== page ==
A New Era for Quality Management Systems

by Marvin Magasura | November 9, 2017

The fourth industrial revolution, sometimes referred to as industry 4.0, has been widely predicted to be the next step for the manufacturing industry. Technologies such as the cloud, robotics, and the IoT are changing the manufacturing world as we know it.

According to a survey made by the DMDII (Digital Manufacturing and Design Innovation Institute), a vast majority of respondents considered digital design and manufacturing to be a significant force driving competitiveness. The same survey also found that only 13 percent of respondents believed their companies possess a high digital capability.

Although there’s been progress in digitally transforming functions such as development, research, maintenance, and production, businesses still have a long road ahead when it comes to the digitalization of quality management systems.

The reactive approach to quality is currently the law of the land, where disparate quality applications and manual inspections are used to track quality within production lines. Of course, it’s needless to say that this approach results in frequent errors, leads to cost overruns, and ultimately diminishes product quality.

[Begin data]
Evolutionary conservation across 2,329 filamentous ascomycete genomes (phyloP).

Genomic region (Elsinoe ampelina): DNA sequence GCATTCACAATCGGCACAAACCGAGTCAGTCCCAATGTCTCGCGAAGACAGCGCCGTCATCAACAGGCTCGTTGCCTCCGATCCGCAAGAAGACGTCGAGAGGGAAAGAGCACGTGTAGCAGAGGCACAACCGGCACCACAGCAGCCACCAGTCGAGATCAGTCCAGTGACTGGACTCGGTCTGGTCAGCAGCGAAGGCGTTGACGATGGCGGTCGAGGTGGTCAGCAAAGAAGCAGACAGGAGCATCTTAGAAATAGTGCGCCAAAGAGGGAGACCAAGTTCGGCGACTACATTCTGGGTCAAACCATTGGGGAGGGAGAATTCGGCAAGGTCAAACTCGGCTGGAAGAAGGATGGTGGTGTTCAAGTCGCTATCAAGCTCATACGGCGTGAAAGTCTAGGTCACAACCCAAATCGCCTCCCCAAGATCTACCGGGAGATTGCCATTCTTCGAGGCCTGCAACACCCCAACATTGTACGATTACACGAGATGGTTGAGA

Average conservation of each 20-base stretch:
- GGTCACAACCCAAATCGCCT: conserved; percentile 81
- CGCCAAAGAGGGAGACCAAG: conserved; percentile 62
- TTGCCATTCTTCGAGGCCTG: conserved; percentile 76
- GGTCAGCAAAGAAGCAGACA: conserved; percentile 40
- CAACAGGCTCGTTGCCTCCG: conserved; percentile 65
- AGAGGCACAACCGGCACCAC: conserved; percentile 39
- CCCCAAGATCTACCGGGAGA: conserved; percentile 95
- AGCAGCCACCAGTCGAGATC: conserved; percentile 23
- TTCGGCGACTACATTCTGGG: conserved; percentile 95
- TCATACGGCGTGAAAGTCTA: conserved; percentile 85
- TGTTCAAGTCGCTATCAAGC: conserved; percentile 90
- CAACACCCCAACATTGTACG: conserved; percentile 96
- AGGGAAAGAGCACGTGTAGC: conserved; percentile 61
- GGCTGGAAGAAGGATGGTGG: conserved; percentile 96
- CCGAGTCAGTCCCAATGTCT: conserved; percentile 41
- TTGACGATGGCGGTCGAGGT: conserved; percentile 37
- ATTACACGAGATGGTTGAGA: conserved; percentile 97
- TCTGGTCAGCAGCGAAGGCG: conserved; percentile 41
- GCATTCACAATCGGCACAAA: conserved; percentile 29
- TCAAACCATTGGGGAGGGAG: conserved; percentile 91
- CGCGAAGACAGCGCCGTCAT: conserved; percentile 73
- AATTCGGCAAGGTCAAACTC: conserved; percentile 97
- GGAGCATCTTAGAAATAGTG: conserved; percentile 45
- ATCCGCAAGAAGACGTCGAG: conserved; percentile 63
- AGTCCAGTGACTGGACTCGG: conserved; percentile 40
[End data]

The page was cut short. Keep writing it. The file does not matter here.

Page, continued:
A reactive quality control means having a stack of legacy applications performing multiple quality functions, but the lack of a holistic approach in this type of quality management system creates ineffective communications between the quality and production departments and a disorganized work environment. As a result, productivity is impaired by simple errors like inventory pile-ups, and staff members have to invest an increasing amount of time and effort in quality-related repairs and reworks.

Adjusting to a Shifting Landscape

Why is it that, in spite of the rapid technological advances we are witnessing, a wide range of consumer, pharma, and technology products are recalled every year? The issue lies in the conventional quality management system, which operates in concentrated silos instead of offering a holistic, company-wide view. With the advent of stricter regulations and demanding customers, it is the moment to think about new quality strategies and start implementing a digitalized, integrated quality management solution.